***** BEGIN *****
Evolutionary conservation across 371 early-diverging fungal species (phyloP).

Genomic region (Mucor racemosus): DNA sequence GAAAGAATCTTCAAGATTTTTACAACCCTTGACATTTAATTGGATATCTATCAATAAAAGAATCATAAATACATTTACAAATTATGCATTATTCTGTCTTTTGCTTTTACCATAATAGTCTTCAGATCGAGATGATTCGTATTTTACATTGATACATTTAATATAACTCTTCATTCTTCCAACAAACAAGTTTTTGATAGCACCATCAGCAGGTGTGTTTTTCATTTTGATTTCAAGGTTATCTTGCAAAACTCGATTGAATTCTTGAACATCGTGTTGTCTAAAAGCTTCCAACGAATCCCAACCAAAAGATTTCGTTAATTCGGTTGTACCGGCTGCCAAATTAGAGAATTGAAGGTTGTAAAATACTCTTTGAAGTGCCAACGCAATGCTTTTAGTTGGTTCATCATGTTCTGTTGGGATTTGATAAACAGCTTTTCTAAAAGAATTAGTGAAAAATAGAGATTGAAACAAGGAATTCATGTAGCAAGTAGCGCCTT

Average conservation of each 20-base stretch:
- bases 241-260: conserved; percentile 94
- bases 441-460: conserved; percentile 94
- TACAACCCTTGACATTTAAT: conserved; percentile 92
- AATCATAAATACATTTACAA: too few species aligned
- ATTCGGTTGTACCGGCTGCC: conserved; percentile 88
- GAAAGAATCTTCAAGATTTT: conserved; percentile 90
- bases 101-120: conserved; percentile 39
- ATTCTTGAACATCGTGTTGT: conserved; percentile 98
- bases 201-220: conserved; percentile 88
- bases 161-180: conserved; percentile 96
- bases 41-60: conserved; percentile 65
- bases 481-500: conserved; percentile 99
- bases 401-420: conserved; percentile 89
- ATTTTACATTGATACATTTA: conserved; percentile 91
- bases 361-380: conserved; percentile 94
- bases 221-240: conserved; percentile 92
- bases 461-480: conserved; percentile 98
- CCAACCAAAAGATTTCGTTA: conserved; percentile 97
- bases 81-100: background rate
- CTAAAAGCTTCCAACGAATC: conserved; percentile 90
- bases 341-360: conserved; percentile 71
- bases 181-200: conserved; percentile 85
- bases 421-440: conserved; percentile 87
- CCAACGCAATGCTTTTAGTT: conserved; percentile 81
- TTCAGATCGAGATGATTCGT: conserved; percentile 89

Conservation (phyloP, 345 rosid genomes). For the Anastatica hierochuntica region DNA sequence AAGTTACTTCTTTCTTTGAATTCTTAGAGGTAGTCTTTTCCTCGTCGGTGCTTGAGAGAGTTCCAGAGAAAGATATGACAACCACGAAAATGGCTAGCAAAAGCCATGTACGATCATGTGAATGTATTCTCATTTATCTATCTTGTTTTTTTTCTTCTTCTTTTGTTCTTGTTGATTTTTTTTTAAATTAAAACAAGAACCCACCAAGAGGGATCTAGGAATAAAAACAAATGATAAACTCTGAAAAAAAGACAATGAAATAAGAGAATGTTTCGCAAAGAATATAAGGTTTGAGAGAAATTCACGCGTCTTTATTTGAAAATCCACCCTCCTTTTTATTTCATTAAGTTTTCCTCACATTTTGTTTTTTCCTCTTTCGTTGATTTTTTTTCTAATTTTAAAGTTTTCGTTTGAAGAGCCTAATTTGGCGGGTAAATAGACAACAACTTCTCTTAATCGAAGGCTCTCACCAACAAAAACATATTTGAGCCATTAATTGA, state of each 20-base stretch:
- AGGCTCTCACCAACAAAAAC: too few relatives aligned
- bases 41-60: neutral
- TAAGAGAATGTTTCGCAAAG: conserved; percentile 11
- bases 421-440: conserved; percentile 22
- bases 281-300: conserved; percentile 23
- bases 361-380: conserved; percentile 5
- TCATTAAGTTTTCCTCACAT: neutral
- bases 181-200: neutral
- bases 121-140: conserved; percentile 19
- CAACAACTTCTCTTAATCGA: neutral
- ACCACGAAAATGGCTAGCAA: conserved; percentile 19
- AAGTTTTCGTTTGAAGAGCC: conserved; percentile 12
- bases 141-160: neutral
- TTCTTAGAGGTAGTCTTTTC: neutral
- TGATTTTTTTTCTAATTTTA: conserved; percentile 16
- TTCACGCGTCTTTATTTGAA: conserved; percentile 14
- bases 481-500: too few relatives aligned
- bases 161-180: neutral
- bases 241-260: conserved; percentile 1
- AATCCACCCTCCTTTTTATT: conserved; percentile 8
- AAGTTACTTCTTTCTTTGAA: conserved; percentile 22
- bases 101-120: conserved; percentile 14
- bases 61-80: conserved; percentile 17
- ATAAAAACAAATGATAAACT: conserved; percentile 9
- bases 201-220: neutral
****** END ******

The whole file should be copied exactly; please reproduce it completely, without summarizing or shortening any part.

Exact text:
Evolutionary conservation across 371 early-diverging fungal species (phyloP).

Genomic region (Mucor racemosus): DNA sequence GAAAGAATCTTCAAGATTTTTACAACCCTTGACATTTAATTGGATATCTATCAATAAAAGAATCATAAATACATTTACAAATTATGCATTATTCTGTCTTTTGCTTTTACCATAATAGTCTTCAGATCGAGATGATTCGTATTTTACATTGATACATTTAATATAACTCTTCATTCTTCCAACAAACAAGTTTTTGATAGCACCATCAGCAGGTGTGTTTTTCATTTTGATTTCAAGGTTATCTTGCAAAACTCGATTGAATTCTTGAACATCGTGTTGTCTAAAAGCTTCCAACGAATCCCAACCAAAAGATTTCGTTAATTCGGTTGTACCGGCTGCCAAATTAGAGAATTGAAGGTTGTAAAATACTCTTTGAAGTGCCAACGCAATGCTTTTAGTTGGTTCATCATGTTCTGTTGGGATTTGATAAACAGCTTTTCTAAAAGAATTAGTGAAAAATAGAGATTGAAACAAGGAATTCATGTAGCAAGTAGCGCCTT

Average conservation of each 20-base stretch:
- bases 241-260: conserved; percentile 94
- bases 441-460: conserved; percentile 94
- TACAACCCTTGACATTTAAT: conserved; percentile 92
- AATCATAAATACATTTACAA: too few species aligned
- ATTCGGTTGTACCGGCTGCC: conserved; percentile 88
- GAAAGAATCTTCAAGATTTT: conserved; percentile 90
- bases 101-120: conserved; percentile 39
- ATTCTTGAACATCGTGTTGT: conserved; percentile 98
- bases 201-220: conserved; percentile 88
- bases 161-180: conserved; percentile 96
- bases 41-60: conserved; percentile 65
- bases 481-500: conserved; percentile 99
- bases 401-420: conserved; percentile 89
- ATTTTACATTGATACATTTA: conserved; percentile 91
- bases 361-380: conserved; percentile 94
- bases 221-240: conserved; percentile 92
- bases 461-480: conserved; percentile 98
- CCAACCAAAAGATTTCGTTA: conserved; percentile 97
- bases 81-100: background rate
- CTAAAAGCTTCCAACGAATC: conserved; percentile 90
- bases 341-360: conserved; percentile 71
- bases 181-200: conserved; percentile 85
- bases 421-440: conserved; percentile 87
- CCAACGCAATGCTTTTAGTT: conserved; percentile 81
- TTCAGATCGAGATGATTCGT: conserved; percentile 89

Conservation (phyloP, 345 rosid genomes). For the Anastatica hierochuntica region DNA sequence AAGTTACTTCTTTCTTTGAATTCTTAGAGGTAGTCTTTTCCTCGTCGGTGCTTGAGAGAGTTCCAGAGAAAGATATGACAACCACGAAAATGGCTAGCAAAAGCCATGTACGATCATGTGAATGTATTCTCATTTATCTATCTTGTTTTTTTTCTTCTTCTTTTGTTCTTGTTGATTTTTTTTTAAATTAAAACAAGAACCCACCAAGAGGGATCTAGGAATAAAAACAAATGATAAACTCTGAAAAAAAGACAATGAAATAAGAGAATGTTTCGCAAAGAATATAAGGTTTGAGAGAAATTCACGCGTCTTTATTTGAAAATCCACCCTCCTTTTTATTTCATTAAGTTTTCCTCACATTTTGTTTTTTCCTCTTTCGTTGATTTTTTTTCTAATTTTAAAGTTTTCGTTTGAAGAGCCTAATTTGGCGGGTAAATAGACAACAACTTCTCTTAATCGAAGGCTCTCACCAACAAAAACATATTTGAGCCATTAATTGA, state of each 20-base stretch:
- AGGCTCTCACCAACAAAAAC: too few relatives aligned
- bases 41-60: neutral
- TAAGAGAATGTTTCGCAAAG: conserved; percentile 11
- bases 421-440: conserved; percentile 22
- bases 281-300: conserved; percentile 23
- bases 361-380: conserved; percentile 5
- TCATTAAGTTTTCCTCACAT: neutral
- bases 181-200: neutral
- bases 121-140: conserved; percentile 19
- CAACAACTTCTCTTAATCGA: neutral
- ACCACGAAAATGGCTAGCAA: conserved; percentile 19
- AAGTTTTCGTTTGAAGAGCC: conserved; percentile 12
- bases 141-160: neutral
- TTCTTAGAGGTAGTCTTTTC: neutral
- TGATTTTTTTTCTAATTTTA: conserved; percentile 16
- TTCACGCGTCTTTATTTGAA: conserved; percentile 14
- bases 481-500: too few relatives aligned
- bases 161-180: neutral
- bases 241-260: conserved; percentile 1
- AATCCACCCTCCTTTTTATT: conserved; percentile 8
- AAGTTACTTCTTTCTTTGAA: conserved; percentile 22
- bases 101-120: conserved; percentile 14
- bases 61-80: conserved; percentile 17
- ATAAAAACAAATGATAAACT: conserved; percentile 9
- bases 201-220: neutral